Caterpillar Cuts: Top Job Cuts of 2015

*Note: We previously listed Chemours/Dupont with 9,100 cuts this year. The Chemours spinoff from Dupont cost 5-7% of 9,100 jobs.

Today’s announcement from Caterpillar that it will shed 5,000 workers by the end of 2016, with the possibility of adding another 5,000 job cuts by the end of 2018, places it among the top 15 private-sector job cut announcements of the year, according to tracking by global outplacement consultancy Challenger, Gray & Christmas, Inc.

If the company adds another 5,000 job cuts by the end of the year, as it warned it may do, the 10,000 cuts will place it among the top 10 job-cutting companies of the year, which includes companies announcing multiple cuts.

Several companies, primarily within oil-related industries, have announced multiple job cuts in 2015. For example, oil field services company Halliburton announced three separate job-cut events, shedding a total of 11,800 workers. The two job-cut announcements made this year by Schlumberger, another oil services company, impacted a total of 20,000 workers.

Caterpillar’s planned job cut comes on the heels of another major September announcement, the planned layoff of 30,000 employees by computer firm Hewlett-Packard. The announcement makes HP the largest private-sector job-cutter of the year, topping all other employers, including those that have made multiple announcements.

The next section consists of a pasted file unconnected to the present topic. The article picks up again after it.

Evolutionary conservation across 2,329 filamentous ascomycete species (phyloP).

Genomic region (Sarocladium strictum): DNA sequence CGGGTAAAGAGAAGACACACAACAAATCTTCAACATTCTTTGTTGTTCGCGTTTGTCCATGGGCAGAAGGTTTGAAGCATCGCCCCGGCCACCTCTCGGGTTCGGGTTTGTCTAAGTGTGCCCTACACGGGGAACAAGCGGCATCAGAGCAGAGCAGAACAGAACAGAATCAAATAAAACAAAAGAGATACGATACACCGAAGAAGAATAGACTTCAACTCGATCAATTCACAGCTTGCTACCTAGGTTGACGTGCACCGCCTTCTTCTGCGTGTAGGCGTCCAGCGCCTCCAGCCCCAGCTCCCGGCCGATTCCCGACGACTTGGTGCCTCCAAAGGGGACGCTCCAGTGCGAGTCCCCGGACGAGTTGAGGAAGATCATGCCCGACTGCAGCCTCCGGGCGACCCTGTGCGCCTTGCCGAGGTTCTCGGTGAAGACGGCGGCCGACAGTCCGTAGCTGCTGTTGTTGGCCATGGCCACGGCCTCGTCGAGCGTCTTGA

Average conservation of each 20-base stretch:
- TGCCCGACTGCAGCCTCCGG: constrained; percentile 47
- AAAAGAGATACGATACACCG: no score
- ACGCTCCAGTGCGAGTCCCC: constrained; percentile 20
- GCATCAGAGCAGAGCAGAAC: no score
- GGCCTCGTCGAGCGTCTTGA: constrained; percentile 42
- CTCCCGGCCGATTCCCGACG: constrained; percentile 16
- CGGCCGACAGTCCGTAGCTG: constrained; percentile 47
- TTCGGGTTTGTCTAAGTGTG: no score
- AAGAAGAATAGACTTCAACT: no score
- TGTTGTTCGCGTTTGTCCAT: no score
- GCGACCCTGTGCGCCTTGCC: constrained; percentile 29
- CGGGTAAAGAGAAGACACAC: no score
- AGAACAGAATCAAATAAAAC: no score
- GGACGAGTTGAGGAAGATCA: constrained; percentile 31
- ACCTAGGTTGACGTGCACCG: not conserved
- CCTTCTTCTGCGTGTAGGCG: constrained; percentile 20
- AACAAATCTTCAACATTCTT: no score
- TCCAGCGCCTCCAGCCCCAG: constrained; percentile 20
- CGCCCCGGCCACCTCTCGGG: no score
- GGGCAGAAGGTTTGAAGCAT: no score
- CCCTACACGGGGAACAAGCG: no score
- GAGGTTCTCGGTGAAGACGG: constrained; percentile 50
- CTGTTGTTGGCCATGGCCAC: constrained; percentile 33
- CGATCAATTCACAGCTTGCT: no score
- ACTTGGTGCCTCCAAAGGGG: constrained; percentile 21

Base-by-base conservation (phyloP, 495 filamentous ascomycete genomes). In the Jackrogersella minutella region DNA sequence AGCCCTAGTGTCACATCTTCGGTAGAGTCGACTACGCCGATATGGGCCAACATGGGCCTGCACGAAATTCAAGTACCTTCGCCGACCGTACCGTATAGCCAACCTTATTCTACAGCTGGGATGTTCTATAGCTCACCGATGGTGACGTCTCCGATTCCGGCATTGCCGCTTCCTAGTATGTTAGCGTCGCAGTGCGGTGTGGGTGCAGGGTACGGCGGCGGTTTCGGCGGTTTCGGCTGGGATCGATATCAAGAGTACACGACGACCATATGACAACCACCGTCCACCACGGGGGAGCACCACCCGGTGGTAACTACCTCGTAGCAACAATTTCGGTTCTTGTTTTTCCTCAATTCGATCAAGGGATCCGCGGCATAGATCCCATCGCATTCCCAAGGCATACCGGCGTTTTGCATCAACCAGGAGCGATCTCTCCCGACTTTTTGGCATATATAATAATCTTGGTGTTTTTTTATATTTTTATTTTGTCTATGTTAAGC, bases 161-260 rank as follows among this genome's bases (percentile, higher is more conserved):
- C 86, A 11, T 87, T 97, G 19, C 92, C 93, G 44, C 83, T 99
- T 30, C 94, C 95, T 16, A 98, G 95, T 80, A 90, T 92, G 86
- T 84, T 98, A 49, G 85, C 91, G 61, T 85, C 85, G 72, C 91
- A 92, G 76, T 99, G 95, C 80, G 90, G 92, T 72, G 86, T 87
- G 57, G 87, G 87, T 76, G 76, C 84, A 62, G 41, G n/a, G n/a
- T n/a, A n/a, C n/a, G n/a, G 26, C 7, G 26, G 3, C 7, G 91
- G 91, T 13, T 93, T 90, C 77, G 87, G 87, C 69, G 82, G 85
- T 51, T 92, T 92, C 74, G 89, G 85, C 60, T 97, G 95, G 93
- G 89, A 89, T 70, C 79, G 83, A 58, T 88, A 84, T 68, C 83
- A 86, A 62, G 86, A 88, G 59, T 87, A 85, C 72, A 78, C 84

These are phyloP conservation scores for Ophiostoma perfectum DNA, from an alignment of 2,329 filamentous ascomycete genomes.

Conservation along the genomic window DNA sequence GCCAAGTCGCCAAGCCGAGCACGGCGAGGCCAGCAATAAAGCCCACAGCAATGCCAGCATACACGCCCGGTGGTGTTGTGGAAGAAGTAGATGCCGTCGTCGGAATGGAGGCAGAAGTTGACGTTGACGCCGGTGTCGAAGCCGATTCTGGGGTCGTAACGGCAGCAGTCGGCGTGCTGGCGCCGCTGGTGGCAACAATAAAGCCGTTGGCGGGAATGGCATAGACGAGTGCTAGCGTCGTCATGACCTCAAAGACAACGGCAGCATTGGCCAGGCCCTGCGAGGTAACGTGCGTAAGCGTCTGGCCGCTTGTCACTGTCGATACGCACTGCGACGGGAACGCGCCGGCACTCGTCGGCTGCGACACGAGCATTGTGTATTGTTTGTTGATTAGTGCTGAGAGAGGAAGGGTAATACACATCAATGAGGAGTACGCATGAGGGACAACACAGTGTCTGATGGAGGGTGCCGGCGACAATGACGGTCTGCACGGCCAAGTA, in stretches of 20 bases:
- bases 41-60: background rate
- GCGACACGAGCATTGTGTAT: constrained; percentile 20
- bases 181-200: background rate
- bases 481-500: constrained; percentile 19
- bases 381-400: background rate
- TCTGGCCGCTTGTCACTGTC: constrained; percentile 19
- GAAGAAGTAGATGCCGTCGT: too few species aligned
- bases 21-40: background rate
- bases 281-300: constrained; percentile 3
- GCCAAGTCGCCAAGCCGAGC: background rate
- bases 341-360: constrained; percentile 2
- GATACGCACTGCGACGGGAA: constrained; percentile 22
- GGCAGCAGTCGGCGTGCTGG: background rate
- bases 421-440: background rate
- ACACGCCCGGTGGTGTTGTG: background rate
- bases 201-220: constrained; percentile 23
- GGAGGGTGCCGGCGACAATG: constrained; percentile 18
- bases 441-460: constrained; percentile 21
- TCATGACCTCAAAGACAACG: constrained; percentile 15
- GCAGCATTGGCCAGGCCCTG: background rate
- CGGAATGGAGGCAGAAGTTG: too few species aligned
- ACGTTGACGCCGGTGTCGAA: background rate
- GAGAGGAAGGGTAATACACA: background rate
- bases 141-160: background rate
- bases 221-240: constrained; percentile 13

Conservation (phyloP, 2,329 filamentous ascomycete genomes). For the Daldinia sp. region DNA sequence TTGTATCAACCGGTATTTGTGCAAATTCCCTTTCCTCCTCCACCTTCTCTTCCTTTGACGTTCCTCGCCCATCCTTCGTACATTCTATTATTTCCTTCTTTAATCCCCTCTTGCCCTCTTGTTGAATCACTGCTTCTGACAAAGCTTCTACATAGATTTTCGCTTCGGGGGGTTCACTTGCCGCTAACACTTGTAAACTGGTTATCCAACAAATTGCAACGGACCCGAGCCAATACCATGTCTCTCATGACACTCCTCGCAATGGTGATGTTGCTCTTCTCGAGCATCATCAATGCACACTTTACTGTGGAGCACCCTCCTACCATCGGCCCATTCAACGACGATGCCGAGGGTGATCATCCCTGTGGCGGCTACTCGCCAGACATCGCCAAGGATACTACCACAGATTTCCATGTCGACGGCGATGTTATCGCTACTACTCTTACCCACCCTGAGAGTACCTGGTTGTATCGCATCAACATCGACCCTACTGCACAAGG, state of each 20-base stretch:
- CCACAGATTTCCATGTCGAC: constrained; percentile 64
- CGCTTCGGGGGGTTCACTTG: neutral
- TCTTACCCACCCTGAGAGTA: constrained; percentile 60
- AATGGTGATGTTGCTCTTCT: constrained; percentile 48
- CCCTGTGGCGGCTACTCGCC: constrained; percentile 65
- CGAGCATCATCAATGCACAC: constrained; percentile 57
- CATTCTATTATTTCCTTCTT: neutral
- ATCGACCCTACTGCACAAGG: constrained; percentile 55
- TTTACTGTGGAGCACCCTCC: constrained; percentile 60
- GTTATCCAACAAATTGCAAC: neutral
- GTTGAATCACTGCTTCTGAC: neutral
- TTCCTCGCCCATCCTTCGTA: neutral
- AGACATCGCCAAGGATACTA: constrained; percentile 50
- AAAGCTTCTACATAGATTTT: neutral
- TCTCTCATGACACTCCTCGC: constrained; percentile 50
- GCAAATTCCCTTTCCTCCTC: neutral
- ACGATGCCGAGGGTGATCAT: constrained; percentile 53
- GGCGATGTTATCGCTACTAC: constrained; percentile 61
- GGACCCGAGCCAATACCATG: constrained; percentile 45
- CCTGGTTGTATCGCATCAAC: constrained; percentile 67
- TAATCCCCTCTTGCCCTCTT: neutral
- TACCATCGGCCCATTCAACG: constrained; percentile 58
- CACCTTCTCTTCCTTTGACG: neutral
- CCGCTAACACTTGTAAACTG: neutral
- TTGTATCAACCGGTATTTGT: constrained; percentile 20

“Despite the fact that Caterpillar is announcing fewer cuts than HP and several other companies, it is perhaps among the more troubling announcement in terms of what it signals about the overall health of the global economy. Hewlett-Packard’s job cuts were more a result of its inability to keep up with changing trends in the tech sector. Fortunately, many companies in the tech sector are thriving and the impacted employees should be able to land new opportunities without much difficulty,” said John A. Challenger, chief executive officer of Challenger, Gray & Christmas.

“The cuts by Caterpillar, on the other hand, are a matter of falling demand for heavy, earth-moving equipment, particularly in developing countries. Undoubtedly, many companies beyond Caterpillar are worried that this marks the first domino down in a chain that could impact many areas of the economy, including manufacturing, retail and technology,” he said.